Barry’s existence is far from solitary, however—almost every night of the week he’s joined by a bunch of local teenage boys. Since the 1990s, his apartment has become a venue for their gatherings, each generation passing through before leaving it for the next. In the 90s, Barry allowed the kids to hang out because he enjoyed their company, providing for them a place where they could hang out and get high away from their parents’ homes; later, in the 2000s, as Barry’s personal and financial situation worsened, he started to allow them to store and deal drugs out of his apartment. He hoped that they would contribute to some of his bills with the money they made.
The Canadian Government Is Withholding Documents Concerning the Torture of Children
In the early 1990s an affiliation of Cochrane, Kapuskasing, and James Bay’s OPP (Ontario Provincial Police) detectives were assigned to investigate one of the largest claims of sexual and physical abuse against children in Canadian history. The testimony they amassed by talking to hundreds of survivors of St. Anne’s Residential School in Fort Albany Ontario was horrifying. The investigation provided 7,000 pages of stories that wouldn’t be out of place in memoirs of concentration camp survivors, or of individuals trapped in a country where ethnic cleansing is a government policy.
The accounts of physical and sexual abuse are brutal and numerous—hetero and homosexual child rape, children being beaten with strops and rudimentary whips, forced ingestion of noxious substances (rotten porridge that children would throw up and then be forced to eat), sexual fondling, forced masturbation… the list goes on and on. But one of the most appalling and debasing examples of the indignity and the abuse suffered by children at St. Anne’s is that of being strapped down and tortured in a homemade electric chair—sometimes as a form of punishment—but other times just as a form of amusement for the missionaries, who, while committing these acts, were supposedly the ones “civilizing” the “Indians.”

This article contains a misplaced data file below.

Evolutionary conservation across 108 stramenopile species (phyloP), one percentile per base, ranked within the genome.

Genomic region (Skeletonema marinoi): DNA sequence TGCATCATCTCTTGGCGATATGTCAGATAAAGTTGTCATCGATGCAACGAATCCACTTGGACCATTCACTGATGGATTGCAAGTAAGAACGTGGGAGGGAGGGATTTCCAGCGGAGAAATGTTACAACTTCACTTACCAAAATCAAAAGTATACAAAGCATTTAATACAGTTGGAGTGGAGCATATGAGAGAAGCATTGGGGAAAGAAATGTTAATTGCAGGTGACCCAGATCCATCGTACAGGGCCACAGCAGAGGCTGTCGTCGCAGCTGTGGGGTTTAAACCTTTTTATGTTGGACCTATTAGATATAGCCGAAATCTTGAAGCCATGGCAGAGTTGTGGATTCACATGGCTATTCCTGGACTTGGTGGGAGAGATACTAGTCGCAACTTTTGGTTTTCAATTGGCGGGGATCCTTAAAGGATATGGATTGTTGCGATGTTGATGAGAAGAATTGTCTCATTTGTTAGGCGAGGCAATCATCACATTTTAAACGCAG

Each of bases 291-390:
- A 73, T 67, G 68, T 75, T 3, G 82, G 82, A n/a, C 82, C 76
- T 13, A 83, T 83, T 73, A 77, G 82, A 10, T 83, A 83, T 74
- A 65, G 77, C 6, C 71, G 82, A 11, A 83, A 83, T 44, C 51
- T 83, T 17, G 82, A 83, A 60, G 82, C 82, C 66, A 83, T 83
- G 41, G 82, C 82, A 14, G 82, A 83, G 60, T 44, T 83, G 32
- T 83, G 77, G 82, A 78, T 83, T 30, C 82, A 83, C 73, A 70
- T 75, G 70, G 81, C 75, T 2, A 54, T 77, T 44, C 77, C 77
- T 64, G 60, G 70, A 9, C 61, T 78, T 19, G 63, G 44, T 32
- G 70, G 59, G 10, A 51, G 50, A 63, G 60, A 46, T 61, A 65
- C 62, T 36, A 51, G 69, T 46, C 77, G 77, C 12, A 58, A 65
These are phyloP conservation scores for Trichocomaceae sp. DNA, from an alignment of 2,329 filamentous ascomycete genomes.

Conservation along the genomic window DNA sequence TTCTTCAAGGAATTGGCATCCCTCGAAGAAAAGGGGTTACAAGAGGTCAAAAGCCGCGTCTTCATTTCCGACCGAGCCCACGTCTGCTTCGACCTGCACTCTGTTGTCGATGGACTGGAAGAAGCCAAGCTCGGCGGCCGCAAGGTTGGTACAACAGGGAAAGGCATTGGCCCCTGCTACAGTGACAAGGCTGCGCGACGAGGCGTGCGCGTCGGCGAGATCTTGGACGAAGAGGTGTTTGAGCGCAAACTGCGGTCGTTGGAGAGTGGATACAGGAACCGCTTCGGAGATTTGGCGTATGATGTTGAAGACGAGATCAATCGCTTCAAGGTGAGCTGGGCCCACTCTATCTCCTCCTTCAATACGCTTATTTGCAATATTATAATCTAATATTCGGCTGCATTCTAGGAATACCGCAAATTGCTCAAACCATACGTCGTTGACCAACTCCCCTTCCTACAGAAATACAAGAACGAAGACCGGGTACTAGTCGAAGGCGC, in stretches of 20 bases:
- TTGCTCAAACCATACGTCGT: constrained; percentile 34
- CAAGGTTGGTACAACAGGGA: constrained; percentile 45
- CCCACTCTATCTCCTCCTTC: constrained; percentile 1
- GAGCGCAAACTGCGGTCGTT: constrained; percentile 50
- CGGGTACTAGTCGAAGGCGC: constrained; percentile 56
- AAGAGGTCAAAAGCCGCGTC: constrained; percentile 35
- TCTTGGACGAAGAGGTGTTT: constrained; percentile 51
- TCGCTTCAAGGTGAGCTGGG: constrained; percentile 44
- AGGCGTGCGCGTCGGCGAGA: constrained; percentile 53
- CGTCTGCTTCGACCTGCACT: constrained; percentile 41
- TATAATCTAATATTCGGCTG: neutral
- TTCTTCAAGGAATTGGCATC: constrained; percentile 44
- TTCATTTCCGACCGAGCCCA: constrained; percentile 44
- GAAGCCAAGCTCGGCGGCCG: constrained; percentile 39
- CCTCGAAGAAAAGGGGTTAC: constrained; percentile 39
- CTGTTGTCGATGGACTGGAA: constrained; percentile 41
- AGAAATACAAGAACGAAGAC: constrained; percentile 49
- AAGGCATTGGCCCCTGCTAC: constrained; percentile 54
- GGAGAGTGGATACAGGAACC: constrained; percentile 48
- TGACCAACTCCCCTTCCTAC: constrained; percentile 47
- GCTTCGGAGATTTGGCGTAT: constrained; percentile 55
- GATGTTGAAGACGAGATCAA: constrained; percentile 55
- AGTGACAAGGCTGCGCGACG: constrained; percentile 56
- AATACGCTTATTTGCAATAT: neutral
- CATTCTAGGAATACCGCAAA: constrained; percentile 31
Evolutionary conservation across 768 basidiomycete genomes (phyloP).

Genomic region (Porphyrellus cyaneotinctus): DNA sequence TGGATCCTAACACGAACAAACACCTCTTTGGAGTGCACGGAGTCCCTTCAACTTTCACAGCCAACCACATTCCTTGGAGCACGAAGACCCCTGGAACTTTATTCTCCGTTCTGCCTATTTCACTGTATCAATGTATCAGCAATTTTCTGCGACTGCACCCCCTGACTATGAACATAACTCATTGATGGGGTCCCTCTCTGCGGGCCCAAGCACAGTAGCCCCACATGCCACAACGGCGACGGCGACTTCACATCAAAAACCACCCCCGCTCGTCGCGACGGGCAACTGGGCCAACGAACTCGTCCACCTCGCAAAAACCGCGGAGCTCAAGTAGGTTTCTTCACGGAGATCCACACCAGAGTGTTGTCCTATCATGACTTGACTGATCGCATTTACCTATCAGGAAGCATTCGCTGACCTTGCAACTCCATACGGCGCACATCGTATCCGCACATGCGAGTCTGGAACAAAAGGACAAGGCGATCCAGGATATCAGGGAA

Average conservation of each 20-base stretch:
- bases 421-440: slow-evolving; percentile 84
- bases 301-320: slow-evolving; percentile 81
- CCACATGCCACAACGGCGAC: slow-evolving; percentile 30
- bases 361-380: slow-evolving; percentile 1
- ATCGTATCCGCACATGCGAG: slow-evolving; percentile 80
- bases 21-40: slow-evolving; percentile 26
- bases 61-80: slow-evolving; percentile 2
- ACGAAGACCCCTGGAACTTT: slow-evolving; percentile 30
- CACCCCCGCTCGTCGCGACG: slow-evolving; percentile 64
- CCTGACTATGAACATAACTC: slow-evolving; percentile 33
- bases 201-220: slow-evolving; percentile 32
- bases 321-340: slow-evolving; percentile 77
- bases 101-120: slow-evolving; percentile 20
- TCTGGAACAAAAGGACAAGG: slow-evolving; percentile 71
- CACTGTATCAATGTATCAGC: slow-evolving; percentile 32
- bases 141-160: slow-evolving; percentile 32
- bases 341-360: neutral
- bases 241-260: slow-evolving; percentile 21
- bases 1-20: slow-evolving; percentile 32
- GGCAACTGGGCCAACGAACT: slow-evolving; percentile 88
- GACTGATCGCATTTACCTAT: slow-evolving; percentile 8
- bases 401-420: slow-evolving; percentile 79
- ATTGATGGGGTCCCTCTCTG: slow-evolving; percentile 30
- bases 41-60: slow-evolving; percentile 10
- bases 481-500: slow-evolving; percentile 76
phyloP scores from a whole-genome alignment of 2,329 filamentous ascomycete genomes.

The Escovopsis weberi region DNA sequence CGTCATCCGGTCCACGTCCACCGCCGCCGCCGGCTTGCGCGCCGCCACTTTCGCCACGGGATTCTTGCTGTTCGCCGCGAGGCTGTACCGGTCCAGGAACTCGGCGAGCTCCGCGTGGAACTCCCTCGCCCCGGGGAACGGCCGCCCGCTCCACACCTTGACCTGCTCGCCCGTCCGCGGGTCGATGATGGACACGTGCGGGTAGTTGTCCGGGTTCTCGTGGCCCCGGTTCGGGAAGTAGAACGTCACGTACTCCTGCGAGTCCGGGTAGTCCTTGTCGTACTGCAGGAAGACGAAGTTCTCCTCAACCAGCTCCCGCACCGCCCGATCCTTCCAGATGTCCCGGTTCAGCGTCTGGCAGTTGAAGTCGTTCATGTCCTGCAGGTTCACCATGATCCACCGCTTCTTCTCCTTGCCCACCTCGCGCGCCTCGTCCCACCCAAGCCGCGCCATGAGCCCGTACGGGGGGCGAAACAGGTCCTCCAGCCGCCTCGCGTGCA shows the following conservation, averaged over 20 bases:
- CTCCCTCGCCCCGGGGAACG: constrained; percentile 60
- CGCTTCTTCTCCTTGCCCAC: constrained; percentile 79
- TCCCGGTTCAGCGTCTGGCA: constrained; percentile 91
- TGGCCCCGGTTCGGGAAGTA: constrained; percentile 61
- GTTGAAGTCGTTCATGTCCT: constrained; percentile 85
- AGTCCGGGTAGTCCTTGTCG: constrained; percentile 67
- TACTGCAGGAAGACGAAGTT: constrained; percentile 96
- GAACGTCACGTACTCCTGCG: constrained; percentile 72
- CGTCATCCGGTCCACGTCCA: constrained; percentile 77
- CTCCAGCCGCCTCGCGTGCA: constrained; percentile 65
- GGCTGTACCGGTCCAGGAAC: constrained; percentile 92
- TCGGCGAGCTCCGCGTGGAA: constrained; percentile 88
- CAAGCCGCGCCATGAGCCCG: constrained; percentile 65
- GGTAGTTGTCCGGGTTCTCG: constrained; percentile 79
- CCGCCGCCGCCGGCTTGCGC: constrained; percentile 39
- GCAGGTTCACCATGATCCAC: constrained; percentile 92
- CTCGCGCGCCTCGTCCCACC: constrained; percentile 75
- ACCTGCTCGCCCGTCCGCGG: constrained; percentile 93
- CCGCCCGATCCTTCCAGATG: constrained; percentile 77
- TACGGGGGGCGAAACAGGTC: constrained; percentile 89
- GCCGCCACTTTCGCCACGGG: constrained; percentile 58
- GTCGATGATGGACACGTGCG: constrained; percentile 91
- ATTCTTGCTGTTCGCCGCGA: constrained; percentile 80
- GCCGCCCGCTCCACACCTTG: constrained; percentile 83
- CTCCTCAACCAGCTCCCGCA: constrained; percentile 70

What Do Hate Groups Think of Anne Hathaway?
Have you ever met anyone who likes Anne Hathaway? No? Me either.
Even if someone doesn’t know who she is, you can just show them a picture of her smarmy, drama school face or that clip of her saying “blerg” in an effort to appear human, and they’ll be an instant lifelong “Hathahater.”
Last week, I called around hate groups to see how they felt about Jennifer Lawrence, and it turned out they, like everyone else on earth, all liked her (kinda). So I decided to call up a few more hate groups and see what their feelings were on Anne.
COUNCIL OF CONSERVATIVE CITIZENS
Who are they?
A white supremacist group that, amongst other things, are against racial integration, the gays, and interracial marriage.
What do they think of Anne Hathaway?
Could I just ask, really quickly, if your group has an opinion on Anne Hathaway? Do you hate her as much as the rest of the world?
Who’s Anne Hathaway?
Catwoman in the new Batman movie? She just won the Oscar for Les Mis? Princess Diaries?
I don’t know who that is.
You didn’t see The Devil Wears Prada?
No. Why are you asking me this?